As of 2013, there were 211 journalists detained around the globe. Turkey and Iran lead the list with 40 journalists and 35 journalists, respectively. Among those imprisoned in Iran is Jason Rezaian of the Washington Post. Rezaian was born in California, with Iranian background and currently maintains citizenship in both countries. In July 2014, Rezaian and his wife, Yeganeh Salehi (who has since been released) were seized by Iranian officials, an arrest for which there has been neither a trial nor an explanation.
The primary reason the public cannot simply search the internet for reasons as to why Rezaian was arrested is because the record is simply not available. Iran is a closed society, where there isn’t freedom of speech, freedom of press or freedom of expression and the government does it’s best to control access of information. In an open society, the public can ask for a response. In a closed society, the government doesn’t have to offer a response. The government can put someone in prison without any explanation. They don’t have to admit or justify. This speaks to human rights, as well, because humans should have the right to the rule of law and the right to be tried. In an open society, the government has to account for themselves. Either a person is convicted and the evidence is known or the person is not convicted and the evidence is known. There are many countries where these freedoms don’t exist, Iran is one of them.
Though the assumption is that Rezaian may be released within the next month, authorities have not yet provided a firm answer.
The question we still demand a response to is: Why was Rezaian arrested and why is he still being held? Countries each have their own set of laws, regarding freedom of speech, and from what little we’ve been told, these journalists may be accused of breaching them (again, this is only speculative). While this may hold some truth, the government can also make up evidence. If there is an accusation, there should be a justification for this. The primary concern is that the rights of Rezaian, and journalists like him, are being disregarded. Those rights are, freedom of speech and the freedom to be informed.
Many of the countries who have imprisoned journalists have done so to protect information, themselves and to intimidate other people from voicing their opinions. The government is creating an element of fear. They don’t like the way they’re being portrayed. A main concern is fear that journalists will return to their countries with potentially damaging information, which could also inform their own public and then result in riots or an overthrow of the regime.
The primary reason we believe that Journalism is important, is the same reason that some countries fear Journalism. That is, to be informed and have honest and open debate. We consider this to be a cornerstone of American Democracy, but as it turns out, there’s not as much freedom of speech in the US as we thought.
Meanwhile, in Ferguson, Missouri, protesters suffer the same disregard of rights.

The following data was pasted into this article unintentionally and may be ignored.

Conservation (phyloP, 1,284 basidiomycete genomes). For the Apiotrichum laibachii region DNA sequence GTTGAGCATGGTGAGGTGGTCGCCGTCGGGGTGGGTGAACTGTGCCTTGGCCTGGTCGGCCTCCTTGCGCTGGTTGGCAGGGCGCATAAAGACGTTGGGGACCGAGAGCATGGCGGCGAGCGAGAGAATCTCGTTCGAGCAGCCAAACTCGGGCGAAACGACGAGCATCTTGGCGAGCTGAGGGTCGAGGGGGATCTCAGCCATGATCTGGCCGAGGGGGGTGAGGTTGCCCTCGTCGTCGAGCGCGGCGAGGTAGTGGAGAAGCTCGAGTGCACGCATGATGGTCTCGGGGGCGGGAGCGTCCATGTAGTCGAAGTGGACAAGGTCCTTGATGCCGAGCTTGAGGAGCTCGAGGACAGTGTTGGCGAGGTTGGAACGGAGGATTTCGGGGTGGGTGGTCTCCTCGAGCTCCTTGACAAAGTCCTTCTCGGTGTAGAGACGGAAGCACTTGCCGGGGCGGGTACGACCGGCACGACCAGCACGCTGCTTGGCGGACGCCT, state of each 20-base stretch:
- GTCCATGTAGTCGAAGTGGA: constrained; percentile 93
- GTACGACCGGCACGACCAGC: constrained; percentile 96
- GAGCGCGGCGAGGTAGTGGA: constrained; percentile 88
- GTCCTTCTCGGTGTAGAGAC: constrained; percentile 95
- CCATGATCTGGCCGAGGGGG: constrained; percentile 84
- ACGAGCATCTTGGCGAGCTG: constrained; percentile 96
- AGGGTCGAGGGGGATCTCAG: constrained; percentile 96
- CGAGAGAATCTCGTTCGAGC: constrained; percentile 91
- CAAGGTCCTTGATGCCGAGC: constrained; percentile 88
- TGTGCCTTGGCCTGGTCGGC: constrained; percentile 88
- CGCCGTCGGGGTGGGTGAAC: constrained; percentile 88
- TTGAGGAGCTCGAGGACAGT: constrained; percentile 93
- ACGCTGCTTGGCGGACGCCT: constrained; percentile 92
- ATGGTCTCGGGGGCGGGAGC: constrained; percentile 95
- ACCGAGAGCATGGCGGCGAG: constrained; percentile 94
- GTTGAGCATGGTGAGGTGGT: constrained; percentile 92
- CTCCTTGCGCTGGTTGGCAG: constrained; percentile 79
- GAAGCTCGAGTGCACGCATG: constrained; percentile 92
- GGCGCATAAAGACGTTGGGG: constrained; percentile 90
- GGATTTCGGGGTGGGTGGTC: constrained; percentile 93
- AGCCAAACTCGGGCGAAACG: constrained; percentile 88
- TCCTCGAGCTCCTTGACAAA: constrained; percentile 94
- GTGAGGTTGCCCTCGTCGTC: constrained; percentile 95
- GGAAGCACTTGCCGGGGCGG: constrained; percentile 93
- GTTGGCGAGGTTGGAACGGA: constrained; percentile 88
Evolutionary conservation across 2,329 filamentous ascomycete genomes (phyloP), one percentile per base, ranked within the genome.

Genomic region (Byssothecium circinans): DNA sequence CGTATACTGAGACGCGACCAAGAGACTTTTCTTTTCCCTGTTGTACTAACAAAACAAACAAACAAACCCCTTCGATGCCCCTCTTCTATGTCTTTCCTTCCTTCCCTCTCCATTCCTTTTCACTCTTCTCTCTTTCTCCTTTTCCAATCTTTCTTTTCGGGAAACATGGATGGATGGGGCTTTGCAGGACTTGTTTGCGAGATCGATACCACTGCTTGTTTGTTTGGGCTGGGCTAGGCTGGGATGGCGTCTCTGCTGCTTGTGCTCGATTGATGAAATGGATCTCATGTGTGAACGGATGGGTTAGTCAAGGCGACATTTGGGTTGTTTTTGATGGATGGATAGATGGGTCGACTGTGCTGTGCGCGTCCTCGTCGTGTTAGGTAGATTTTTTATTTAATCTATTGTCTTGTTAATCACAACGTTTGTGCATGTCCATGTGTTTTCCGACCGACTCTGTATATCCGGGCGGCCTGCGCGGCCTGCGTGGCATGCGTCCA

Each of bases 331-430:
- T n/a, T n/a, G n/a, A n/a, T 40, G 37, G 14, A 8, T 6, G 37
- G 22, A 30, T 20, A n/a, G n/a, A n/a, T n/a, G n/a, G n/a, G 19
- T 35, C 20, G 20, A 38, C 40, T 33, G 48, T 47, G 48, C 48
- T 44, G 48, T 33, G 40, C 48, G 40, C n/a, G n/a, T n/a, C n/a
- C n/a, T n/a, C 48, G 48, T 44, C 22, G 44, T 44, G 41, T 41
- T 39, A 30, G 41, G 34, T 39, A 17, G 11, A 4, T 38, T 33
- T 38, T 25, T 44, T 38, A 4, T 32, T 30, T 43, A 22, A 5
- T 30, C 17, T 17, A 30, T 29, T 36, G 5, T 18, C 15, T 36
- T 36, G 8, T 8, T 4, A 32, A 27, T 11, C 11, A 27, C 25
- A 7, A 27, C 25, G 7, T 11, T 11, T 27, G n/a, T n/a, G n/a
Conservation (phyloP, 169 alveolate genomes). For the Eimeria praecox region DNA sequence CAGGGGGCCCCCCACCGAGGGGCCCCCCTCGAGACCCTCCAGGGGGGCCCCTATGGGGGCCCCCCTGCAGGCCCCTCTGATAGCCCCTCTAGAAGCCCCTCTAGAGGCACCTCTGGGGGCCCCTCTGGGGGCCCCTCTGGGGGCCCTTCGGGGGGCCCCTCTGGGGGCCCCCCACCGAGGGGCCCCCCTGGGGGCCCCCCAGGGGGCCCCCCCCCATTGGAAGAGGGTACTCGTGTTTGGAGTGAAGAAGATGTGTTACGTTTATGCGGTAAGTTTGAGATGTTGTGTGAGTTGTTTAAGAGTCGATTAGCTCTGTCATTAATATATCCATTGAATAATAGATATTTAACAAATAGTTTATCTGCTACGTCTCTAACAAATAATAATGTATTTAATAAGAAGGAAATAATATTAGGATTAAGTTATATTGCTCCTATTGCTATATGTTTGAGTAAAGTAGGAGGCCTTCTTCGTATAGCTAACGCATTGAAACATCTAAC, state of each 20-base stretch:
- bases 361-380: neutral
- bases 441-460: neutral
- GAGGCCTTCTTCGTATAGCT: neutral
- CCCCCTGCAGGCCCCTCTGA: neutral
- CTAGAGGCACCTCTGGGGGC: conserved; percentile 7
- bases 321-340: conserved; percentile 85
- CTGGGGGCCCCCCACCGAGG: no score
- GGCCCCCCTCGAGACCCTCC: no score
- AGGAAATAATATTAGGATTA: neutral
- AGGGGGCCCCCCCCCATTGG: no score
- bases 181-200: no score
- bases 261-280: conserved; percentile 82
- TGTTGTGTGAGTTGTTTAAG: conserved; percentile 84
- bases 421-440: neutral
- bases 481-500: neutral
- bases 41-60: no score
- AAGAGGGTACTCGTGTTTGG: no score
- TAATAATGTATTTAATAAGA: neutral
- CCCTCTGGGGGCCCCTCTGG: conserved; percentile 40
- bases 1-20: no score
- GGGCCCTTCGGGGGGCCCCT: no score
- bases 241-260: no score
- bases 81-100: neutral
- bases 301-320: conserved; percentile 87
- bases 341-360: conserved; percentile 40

The shooting of African American teen, Michael Brown, which occurred in early August 2014, has since provoked mass protest as the grand jury decided not to indict Darren Wilson, the police officer who fatally shot Michael Brown.
Protesters lined up and down the streets of the small town attempt to exercise their freedoms and make their statement about this decision. During the protest, police officers confiscated cameras and arrested people taking pictures of the scene.
Our concern surrounding the arrest of Rezaian in Iran is not limited to imprisonment of journalists, but as well the treatment of journalists, in both the US and foreign countries.
The Sunday Morning coffee-and-newspaper ritual has allowed the public to inform themselves on the news from the past week. Now, we can daily click on pages of news headlines, through websites such as, CNN, The New York Times, The Global Mail, etc, which some governments do their best to suppress access to. Our capacity to know what is happening outside of our homes, depends on the work of journalists. Many journalists travel to foreign countries to report from dangerous circumstances, putting their lives at risk for knowledge. Some journalists may visit a small town in Maine to report on seafood delicacies. And others may report on a subject from their own office. Journalists contribute greatly to our knowledge.
People for whom it is their job and passion to inform the world are necessary in order to have an informed population. We cannot make decisions for our country without being informed first. Similarly, a successful democracy cannot exist if the population isn’t informed on the decisions they’re making. It is very important to appreciate the work of journalists and to support them.
In Ferguson, we see citizens protesting. People who see the situation as unjust, unfair and unethical, challenge the system, and have the right to do so (keeping in mind that protesting can be legitimate or an excuse to create chaos or loot business). Many of us, perhaps a high school student typing an article for their school newspaper a thousand miles away from the event, rely on news coverage and the work of journalists for information.
As journalists, speaking to students who may want to become journalists, we want your work to be valued. The work that journalists contribute, to create an educated community, is under-appreciated, and often, used as grounds for persecution.
Regardless of the repercussions, journalists should not be afraid to write hard hitting pieces, because often, the backlash is an indicator of importance. Work should not be censored. As members of the community, be informed, and continue the conversation. People deserve to express themselves and be informed. Freedom of the press preserves and protects those rights.
unsigned editorials reflect the opinion of SLA Media Staff